Adapted by Emily Trask and Titan artistic director Lenny Banovez, the show begins with a grandfather reading Dickens’ book to his grandson in the present time. The lights change, and we are back in 1843 London where the Grandfather turns into miser Ebenezer Scrooge now dressed in one of Becky Willett’s many period-appropriate Victorian costumes. All of the famous scenes are depicted (the office visits by the Carolers, the invitation from Ebenezer’s nephew Fred, and the two businessmen looking for a charitable donation; Scrooge’s midnight visits from his late partner Joseph Marley, the Ghosts of Christmases Past, Present and Future and his tour of his life as the city sleeps; and his reformation by sending the Christmas goose to the poor family of his clerk Bob Cratchit, joining his nephew and friends at the their Christmas dinner, and becoming the savior of the sickly Tiny Tim.) As Jasmine Nicole’s scenery is on wheels, the cast is able to change the sets very quickly for this multi-scened play with music.
While the use of 44 characters (with at least one actor playing as many as five roles) may make this show a bit difficult for the younger children to follow, the softening of the story suggests that the show is intended for family viewing. Kevin Loomis, who has appeared on Broadway in Spider-Man: Turn Off the Dark and Inherit the Wind, plays Scrooge as so hearty a character that he doesn’t have far to go to reform. We never get the feeling that he is as miserly or as stingy as he is described by the story. Even more evident is the extremely bright lighting by Alan Piotrowicz that leaves out the sinister nature of the story. Where Scrooge’s rooms at midnight with his tiny fire should be in deep shadows so that the ghosts take us by surprise, Piotrowicz has them flooded with lighting. While this makes the show less scary for young children, it also keeps this from being a true ghost story.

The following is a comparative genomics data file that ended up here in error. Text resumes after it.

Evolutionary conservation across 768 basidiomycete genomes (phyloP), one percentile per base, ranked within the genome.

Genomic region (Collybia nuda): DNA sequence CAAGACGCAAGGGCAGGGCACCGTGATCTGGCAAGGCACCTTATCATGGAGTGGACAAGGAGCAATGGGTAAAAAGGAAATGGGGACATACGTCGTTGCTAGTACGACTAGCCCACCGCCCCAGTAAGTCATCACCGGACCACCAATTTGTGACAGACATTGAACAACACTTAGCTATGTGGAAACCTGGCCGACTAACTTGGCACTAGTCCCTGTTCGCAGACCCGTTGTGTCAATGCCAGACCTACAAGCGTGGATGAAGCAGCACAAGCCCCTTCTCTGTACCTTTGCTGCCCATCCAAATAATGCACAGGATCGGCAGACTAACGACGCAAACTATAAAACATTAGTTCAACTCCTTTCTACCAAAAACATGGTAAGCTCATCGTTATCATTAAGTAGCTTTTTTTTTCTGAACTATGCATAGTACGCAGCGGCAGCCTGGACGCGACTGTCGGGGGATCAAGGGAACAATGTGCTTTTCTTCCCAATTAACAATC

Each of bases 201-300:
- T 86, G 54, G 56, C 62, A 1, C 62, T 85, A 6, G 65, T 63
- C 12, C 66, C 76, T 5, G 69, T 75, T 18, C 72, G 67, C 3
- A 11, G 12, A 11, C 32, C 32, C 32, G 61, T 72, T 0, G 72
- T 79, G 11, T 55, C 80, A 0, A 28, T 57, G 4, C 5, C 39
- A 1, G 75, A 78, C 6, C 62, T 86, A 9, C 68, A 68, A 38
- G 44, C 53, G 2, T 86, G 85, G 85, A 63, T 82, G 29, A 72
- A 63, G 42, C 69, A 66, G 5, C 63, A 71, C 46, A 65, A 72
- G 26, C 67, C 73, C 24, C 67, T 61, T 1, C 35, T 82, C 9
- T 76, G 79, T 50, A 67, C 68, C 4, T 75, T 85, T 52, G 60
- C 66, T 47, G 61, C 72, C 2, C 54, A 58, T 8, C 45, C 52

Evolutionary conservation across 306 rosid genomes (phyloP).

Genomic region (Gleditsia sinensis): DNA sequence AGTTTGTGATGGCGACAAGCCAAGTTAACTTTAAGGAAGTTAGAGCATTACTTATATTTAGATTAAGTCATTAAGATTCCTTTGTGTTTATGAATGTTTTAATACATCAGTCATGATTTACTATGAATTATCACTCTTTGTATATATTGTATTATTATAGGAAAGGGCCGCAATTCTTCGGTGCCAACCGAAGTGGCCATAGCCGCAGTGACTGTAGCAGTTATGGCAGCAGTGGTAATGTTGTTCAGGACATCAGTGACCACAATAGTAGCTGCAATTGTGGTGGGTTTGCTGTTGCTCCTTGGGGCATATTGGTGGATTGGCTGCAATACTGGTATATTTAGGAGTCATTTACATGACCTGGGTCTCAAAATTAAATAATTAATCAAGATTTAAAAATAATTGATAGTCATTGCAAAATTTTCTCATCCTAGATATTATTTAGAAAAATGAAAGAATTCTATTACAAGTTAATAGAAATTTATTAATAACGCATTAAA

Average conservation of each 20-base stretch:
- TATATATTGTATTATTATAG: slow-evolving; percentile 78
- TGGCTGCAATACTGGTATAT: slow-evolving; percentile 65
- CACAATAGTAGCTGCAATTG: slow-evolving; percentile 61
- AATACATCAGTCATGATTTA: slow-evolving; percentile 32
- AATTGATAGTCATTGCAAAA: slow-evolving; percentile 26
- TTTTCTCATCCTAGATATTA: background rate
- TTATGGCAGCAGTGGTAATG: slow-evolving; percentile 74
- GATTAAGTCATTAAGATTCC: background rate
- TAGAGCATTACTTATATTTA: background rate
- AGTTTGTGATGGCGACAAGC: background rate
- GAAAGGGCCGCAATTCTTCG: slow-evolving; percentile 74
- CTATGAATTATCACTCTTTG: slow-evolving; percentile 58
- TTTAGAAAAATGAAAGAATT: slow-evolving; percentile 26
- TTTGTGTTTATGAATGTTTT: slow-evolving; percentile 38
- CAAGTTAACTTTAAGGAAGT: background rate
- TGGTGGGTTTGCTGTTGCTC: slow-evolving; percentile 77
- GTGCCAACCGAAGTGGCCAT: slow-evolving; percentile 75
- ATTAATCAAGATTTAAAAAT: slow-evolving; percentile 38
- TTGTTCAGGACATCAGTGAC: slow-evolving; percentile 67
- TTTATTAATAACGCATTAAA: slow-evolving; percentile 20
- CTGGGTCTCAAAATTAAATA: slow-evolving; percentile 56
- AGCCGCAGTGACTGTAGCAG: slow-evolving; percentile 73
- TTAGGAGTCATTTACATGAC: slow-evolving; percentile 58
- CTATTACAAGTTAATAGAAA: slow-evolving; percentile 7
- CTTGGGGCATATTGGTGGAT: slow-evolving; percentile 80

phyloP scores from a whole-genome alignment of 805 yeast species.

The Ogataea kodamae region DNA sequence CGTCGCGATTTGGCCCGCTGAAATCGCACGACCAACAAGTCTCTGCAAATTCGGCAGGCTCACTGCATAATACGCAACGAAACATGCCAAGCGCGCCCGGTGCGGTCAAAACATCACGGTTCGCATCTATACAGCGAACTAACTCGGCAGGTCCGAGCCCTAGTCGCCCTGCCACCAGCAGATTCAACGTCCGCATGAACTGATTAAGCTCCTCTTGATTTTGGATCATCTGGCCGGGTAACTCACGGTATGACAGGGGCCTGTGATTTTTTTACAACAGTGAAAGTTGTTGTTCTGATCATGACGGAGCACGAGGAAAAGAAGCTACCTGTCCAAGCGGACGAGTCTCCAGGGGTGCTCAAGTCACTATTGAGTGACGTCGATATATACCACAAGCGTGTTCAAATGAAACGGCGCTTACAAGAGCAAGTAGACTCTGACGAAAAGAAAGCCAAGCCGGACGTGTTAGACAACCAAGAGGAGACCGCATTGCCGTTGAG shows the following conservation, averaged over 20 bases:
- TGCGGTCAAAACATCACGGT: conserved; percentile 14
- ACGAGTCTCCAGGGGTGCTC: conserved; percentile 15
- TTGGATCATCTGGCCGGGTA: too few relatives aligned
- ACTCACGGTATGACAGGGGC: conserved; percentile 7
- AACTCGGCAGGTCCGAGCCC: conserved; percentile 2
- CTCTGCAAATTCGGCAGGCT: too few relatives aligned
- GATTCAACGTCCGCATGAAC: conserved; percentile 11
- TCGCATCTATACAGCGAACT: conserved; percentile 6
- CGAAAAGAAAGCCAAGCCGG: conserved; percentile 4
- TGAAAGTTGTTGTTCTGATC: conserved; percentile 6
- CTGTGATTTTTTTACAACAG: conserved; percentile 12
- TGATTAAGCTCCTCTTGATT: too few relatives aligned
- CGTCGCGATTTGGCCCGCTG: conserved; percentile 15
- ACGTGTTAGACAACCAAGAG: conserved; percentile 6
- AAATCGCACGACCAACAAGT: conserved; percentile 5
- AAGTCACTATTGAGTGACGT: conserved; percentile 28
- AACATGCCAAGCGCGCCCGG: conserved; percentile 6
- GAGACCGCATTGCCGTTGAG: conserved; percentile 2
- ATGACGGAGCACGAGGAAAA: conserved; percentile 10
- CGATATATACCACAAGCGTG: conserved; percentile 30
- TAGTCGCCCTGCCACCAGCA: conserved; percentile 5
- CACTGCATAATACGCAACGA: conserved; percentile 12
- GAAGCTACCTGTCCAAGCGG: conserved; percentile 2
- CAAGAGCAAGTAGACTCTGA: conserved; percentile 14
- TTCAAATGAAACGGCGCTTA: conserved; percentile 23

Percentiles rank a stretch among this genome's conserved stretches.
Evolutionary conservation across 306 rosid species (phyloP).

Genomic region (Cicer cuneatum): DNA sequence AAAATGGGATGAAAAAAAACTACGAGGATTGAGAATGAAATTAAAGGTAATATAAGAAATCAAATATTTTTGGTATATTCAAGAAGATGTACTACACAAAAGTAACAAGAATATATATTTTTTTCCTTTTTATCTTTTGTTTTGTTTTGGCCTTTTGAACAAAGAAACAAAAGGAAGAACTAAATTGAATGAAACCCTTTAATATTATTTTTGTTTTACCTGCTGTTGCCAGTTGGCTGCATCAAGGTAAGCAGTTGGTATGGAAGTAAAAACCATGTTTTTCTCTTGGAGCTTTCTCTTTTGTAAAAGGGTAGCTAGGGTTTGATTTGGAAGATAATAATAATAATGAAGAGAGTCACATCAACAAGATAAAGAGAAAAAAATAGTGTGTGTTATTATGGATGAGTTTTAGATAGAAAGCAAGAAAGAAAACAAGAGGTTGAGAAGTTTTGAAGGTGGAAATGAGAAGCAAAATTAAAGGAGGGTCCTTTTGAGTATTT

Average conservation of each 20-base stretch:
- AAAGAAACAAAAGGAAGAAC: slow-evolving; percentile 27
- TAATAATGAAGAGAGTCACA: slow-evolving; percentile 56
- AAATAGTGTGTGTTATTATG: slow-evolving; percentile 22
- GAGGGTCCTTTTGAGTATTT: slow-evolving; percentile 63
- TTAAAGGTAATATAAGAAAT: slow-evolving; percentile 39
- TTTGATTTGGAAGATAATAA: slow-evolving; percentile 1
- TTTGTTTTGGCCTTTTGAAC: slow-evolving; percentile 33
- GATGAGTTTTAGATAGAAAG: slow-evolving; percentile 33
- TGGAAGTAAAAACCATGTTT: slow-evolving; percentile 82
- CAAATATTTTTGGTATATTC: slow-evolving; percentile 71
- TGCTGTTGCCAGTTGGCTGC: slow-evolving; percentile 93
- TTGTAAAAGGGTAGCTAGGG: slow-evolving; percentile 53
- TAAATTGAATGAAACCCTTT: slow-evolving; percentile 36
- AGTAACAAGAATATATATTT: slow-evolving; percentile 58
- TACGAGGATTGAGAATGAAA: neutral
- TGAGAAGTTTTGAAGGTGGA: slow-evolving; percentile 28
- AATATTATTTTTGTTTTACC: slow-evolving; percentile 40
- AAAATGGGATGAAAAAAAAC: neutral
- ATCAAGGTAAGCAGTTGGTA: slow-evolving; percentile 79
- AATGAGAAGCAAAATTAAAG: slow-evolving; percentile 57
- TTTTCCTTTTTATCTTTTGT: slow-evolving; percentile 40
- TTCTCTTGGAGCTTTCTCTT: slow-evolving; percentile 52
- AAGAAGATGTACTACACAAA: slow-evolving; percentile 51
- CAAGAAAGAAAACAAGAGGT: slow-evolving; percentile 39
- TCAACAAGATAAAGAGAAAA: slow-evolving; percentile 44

Nevertheless, many of the other performances pick up the slack. Particularly memorable are Michael Selkirk as the robust and genial Ghost of Christmas Present, Andy Baleschwiler as both a menacing Marley and an ominously silent Ghost of Christmas Future, and Wilmari Myburgh, amusing as Scrooge’s servant Mrs. Dilber. Selkirk and Myburgh also appear as the animated and jolly Fezziwigs who lead the dancing at their own Christmas party. Like the miserly Scrooge, John Taylor Phillips’ Bob Cratchit also appears much too healthy to be living on only 15 shillings a week for his very large family. Although the program lists four narrators, this new version at times stretches to as many as six more which is a bit confusing as the viewer finds oneself wondering who is this now.
While some of the characterizations are rather bland, Banovez’ staging is particularly fine in its crowd scenes. Nicholas Sotack has created the historic dances, and Wiley Deweese is responsible for the music arrangements for the many carols as well as dance numbers. The recorded music is the work of sound designer Weston Wetzel.
Although Titan Theatre Company has chosen not to make this Christmas Carol very spectral or scary, it has created a diverting evening with a great deal of holiday music. This is an entertainment the whole family can enjoy – as long as they are old enough to keep all the characters straight. There is also the contemporary relevance at this holiday season that not all people are equally fortunate.
A Christmas Carol (through December 21, 2014)
Titan Theatre Company
Queens Theatre, 14 United Nations Avenue South, Flushing Meadows Corona Park, in Queens
For tickets, call 718-760-0064 or visit http://www.queenstheatre.org
Running time: two hours with one intermission